The life and work of artist Nam June Paik involved crossing many artistic and national borders. This panel discussion features contemporary artists and curators as they reflect on Paik’s continuing influence on art and culture today.
Contributors include the American-Belgian artist Cécile B. Evans, the British artist Haroon Mirza, and the American sound and visual artist Stephen Vitiello, who worked with Paik in the 1990s. The discussion is chaired by Sook-Kyung Lee, Senior Curator of International Art at Tate.
Audio recordings of this event are available upon request. Please email email@example.com for further details.
Research supported by Hyundai Tate Research Centre: Transnational in partnership with Hyundai Motor.
Cécile B. Evans
Cécile B. Evans (born 1983) is an American-Belgian artist living and working in London. Evans’ work examines the value of emotion and its rebellion as it comes into contact with ideological and technological structures. Recent selected solo exhibitions include Museum Abteiberg (DE), Chateau Shatto (US), Museo Madre (IT), Tramway (UK), mumok Vienna (AT), Castello di Rivoli (IT), Galerie Emanuel Layr, Vienna (AT), Tate Liverpool (UK), Kunsthalle Aarhus (DK), M Museum Leuven (BE), De Hallen Haarlem (NL), and Serpentine Galleries (UK). Public collections include The Museum of Modern Art, New York (US), The Rubell Family Collection, Miami (US), Whitney Museum of American Art (US), De Haallen (NL), Castello di Rivoli, Turin (IT), Louisiana Museum of Modern Art, Copenhagen (DK), and FRAC Auvergne (FR).
Haroon Mirza creates installations that test the interplay and friction between sound and electromagnetic waves. He devises sculptures, performances and immersive installations. An advocate of interference such as electro-acoustic or radio disruption, he creates situations that purposefully cross wires. He describes his role as a composer, manipulating electricity, a live, invisible and volatile phenomenon, bringing together instruments such as household electronics, turntables, LEDs, furniture, video footage and existing artworks to behave differently. Processes are left exposed and sounds occupy space in an unruly way, testing codes of conduct and charging the atmosphere. Mirza asks us to reconsider the perceptual distinctions between noise, sound and music, and draws into question the categorisation of cultural forms and their reception. Dipping into various disciplines wide ranging as design, music, architecture, particle physics, neuroscience and theology, Mirza questions the boundaries of human experience.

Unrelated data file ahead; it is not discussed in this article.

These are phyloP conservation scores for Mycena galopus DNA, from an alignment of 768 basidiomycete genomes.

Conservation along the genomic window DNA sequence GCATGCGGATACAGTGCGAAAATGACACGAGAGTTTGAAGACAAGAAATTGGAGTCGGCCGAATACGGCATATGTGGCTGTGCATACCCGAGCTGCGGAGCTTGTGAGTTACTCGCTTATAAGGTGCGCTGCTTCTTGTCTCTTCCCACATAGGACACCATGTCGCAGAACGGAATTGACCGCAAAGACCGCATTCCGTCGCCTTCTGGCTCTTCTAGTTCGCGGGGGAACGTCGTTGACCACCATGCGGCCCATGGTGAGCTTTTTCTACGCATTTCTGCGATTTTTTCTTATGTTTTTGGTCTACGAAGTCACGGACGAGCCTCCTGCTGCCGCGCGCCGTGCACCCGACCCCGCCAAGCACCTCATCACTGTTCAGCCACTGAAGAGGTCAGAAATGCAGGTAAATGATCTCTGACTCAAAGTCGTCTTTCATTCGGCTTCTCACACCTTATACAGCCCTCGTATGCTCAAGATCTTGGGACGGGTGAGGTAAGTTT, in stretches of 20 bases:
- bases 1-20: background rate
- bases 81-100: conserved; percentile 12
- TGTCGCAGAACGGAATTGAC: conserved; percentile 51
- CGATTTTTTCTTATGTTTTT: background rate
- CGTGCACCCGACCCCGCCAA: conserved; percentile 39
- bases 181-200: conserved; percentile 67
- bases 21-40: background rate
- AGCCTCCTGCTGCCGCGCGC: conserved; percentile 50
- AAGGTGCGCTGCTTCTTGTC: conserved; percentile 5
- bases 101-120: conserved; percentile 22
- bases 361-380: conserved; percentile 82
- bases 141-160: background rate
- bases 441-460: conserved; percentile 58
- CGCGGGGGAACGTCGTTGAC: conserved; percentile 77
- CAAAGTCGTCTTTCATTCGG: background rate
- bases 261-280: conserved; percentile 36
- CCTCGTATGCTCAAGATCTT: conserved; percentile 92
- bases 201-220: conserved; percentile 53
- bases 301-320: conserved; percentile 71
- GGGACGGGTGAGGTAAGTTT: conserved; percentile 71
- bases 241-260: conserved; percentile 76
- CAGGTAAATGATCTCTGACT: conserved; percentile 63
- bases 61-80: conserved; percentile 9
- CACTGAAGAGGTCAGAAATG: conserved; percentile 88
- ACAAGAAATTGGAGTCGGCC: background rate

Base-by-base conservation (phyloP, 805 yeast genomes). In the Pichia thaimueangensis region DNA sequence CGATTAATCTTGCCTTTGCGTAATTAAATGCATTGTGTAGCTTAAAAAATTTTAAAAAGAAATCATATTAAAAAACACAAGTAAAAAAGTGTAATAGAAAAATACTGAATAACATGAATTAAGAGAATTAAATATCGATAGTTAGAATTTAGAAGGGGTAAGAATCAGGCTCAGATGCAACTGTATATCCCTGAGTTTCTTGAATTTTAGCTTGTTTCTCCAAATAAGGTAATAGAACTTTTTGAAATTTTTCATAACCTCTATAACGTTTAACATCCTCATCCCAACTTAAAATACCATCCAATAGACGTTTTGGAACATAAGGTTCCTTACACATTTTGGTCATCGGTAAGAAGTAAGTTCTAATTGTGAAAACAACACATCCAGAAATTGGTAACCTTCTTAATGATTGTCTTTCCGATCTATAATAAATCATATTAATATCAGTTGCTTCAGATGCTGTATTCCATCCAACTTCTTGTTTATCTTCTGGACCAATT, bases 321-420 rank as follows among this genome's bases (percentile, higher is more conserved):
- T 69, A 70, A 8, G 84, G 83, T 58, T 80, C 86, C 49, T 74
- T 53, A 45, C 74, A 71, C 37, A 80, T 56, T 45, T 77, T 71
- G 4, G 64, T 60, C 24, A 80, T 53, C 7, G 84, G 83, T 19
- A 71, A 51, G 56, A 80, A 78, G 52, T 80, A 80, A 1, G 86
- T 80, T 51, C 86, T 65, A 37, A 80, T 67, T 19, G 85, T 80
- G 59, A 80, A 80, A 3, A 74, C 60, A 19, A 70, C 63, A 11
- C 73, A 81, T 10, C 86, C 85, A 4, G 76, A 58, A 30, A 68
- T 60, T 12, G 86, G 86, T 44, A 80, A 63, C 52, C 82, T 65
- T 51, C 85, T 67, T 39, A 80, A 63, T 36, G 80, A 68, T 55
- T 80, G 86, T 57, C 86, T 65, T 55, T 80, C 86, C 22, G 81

Stephen Vitiello is a sound and visual artist whose works are in the permanent collections of the Museum of Modern Art, New York, the Whitney Museum and the Museum of Contemporary Art, Lyon. Exhibitions include a site-specific work for NYC’s High Line; Soundings, at the Museum of Modern Art; the Whitney Biennial; and the Biennial of Sydney. Vitiello has collaborated with such artists and musicians as Pauline Oliveros, Ryuichi Sakamoto, Taylor Deupree, Joan Jonas and Julie Mehretu. Originally from New York, Vitiello is now based in Richmond, Virginia, where he is a Professor of Kinetic Imaging at Virginia Commonwealth University.